Requirements for divorce filings in Michigan

On Behalf of | Mar 11, 2021 | Divorce |

When filing for divorce in Michigan State, there are particular issues a filer needs to consider. Two of those are the issue of residency and the grounds for divorce.

Under Michigan state law, a complaint for divorce may be filed with the circuit court. The grounds or reason for the divorce should be stated in the initial complaint filing. The initial filing should say something to the effect that there has been a breakdown in the marriage to the point where the relationship has become unsalvageable.

The reason for divorce must be vague

The initial complaint cannot elaborate further on the grounds for divorce. State law is specific; it must be filed this way. In the defendant’s answer to the complaint for divorce, the defendant must also refrain from elaborating on the situation. They are allowed only to admit to the allegations or deny them.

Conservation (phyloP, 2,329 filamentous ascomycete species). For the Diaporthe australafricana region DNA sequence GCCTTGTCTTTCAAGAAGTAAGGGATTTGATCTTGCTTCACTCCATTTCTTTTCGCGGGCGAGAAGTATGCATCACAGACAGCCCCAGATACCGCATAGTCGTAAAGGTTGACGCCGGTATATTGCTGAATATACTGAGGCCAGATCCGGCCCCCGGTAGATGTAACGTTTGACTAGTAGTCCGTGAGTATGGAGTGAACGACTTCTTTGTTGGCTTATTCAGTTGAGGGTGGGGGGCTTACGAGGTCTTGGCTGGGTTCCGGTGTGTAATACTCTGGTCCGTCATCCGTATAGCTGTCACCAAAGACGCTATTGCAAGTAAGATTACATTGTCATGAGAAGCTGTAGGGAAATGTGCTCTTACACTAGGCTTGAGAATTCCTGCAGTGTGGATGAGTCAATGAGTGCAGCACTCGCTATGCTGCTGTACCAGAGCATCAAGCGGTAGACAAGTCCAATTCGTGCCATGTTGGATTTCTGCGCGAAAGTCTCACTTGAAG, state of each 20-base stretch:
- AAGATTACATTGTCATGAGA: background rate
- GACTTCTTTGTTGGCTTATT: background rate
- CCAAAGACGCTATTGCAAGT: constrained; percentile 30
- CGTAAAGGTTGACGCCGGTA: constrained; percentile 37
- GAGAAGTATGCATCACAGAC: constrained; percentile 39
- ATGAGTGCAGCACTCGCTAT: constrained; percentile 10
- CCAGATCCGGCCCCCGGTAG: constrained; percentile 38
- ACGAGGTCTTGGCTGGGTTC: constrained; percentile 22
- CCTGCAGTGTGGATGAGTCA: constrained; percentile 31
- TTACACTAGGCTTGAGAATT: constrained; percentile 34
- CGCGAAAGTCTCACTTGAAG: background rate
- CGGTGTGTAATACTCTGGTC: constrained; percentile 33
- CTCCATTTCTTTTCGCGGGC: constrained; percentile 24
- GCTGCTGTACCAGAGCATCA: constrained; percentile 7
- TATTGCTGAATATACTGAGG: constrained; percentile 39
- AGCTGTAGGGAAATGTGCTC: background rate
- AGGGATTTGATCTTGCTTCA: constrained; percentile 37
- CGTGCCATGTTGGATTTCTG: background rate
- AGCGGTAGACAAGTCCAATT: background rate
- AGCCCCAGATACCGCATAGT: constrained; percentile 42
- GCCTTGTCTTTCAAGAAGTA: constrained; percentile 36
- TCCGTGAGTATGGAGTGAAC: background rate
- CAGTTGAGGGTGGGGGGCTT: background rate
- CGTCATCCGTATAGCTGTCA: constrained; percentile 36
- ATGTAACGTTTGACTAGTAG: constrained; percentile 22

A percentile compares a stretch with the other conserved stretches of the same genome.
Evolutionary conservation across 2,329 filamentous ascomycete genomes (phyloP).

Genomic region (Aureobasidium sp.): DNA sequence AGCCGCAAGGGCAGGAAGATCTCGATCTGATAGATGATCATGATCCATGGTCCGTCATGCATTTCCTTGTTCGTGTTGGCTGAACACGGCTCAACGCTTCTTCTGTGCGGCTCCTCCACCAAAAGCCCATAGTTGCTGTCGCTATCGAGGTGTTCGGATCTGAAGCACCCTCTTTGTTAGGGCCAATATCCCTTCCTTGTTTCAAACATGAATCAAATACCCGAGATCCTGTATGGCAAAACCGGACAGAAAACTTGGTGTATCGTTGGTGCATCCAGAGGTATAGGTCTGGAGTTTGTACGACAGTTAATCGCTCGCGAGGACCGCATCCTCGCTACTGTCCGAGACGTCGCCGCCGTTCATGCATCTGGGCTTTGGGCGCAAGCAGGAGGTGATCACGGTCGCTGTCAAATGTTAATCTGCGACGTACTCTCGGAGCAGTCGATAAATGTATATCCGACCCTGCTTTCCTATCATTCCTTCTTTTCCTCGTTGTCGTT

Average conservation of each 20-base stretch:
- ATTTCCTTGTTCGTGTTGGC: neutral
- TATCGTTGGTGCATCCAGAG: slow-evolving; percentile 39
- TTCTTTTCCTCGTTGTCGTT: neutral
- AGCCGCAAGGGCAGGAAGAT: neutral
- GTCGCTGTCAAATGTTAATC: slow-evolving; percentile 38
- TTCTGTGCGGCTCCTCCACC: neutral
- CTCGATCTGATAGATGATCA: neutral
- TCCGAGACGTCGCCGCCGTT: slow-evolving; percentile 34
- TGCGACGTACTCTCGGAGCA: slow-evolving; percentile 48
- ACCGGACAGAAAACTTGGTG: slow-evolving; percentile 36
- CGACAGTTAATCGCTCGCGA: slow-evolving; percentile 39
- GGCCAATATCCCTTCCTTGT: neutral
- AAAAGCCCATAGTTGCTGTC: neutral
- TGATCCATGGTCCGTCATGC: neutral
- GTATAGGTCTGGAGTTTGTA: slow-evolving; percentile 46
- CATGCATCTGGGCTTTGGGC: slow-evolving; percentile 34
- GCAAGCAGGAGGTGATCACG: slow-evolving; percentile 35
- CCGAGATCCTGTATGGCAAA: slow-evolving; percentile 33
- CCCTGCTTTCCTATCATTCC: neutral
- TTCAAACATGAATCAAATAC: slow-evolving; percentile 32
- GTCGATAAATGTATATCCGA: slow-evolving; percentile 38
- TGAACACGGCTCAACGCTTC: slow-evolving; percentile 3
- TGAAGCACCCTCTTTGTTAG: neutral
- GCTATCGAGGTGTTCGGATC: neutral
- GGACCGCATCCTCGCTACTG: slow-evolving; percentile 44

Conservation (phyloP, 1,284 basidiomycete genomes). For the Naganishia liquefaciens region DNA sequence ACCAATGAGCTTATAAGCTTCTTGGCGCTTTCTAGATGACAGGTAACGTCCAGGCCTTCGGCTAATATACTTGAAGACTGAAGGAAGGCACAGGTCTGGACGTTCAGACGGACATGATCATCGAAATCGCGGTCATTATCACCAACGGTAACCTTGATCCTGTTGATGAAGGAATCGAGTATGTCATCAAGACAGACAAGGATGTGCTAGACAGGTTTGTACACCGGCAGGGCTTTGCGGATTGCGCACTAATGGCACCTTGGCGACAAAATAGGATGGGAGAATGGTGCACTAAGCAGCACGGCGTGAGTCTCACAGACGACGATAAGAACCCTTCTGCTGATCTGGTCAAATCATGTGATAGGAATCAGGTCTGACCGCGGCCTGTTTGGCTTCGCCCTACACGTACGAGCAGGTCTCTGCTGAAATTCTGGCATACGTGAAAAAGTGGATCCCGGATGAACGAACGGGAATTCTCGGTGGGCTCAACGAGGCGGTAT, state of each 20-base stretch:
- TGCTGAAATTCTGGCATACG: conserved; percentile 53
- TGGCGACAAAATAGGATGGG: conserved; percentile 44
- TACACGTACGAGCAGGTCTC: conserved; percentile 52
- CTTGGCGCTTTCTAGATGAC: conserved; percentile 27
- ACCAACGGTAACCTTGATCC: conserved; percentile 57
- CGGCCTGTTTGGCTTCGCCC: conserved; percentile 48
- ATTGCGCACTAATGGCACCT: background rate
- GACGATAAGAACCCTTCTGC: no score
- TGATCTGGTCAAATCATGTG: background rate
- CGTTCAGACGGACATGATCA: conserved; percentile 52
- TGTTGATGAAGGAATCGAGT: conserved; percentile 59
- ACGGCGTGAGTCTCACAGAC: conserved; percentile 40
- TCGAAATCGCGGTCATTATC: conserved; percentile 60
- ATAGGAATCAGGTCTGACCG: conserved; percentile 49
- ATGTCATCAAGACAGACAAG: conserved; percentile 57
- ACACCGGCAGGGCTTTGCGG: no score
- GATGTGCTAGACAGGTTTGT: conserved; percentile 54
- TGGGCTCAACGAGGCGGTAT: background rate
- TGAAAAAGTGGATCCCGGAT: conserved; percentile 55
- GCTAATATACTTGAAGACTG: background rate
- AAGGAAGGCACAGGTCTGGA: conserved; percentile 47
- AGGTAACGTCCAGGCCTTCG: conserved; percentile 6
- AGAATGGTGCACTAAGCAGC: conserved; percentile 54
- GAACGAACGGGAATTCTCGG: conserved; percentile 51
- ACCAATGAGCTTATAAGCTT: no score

Residency requirements

The state of Michigan requires residency of at least 180 days within the state, prior to the filing of the first complaint. Either the complainant or the defendant can meet this requirement.

One of the two must also have resided in the county in which the divorce was filed for at least 10 days before the first filing. There are exceptions to the 10 day rule, however.

A person may file for divorce in any Michigan County without meeting the 10 day rule if:

  • Defendant was born in or a citizen of another country
  • They have minor children
  • The minor children are at risk of being taken out of the country by the defendant

A complicated process

Divorce can be a complicated process with several requirements a filer has to be aware of. This is made all the more difficult by the statutory language filings have to be written in. The language and vocabulary is troublesome for those without a legal background to interpret. Filing for divorce or responding to a divorce complaint is much easier when an attorney is available to explain the legal requirements published in state law.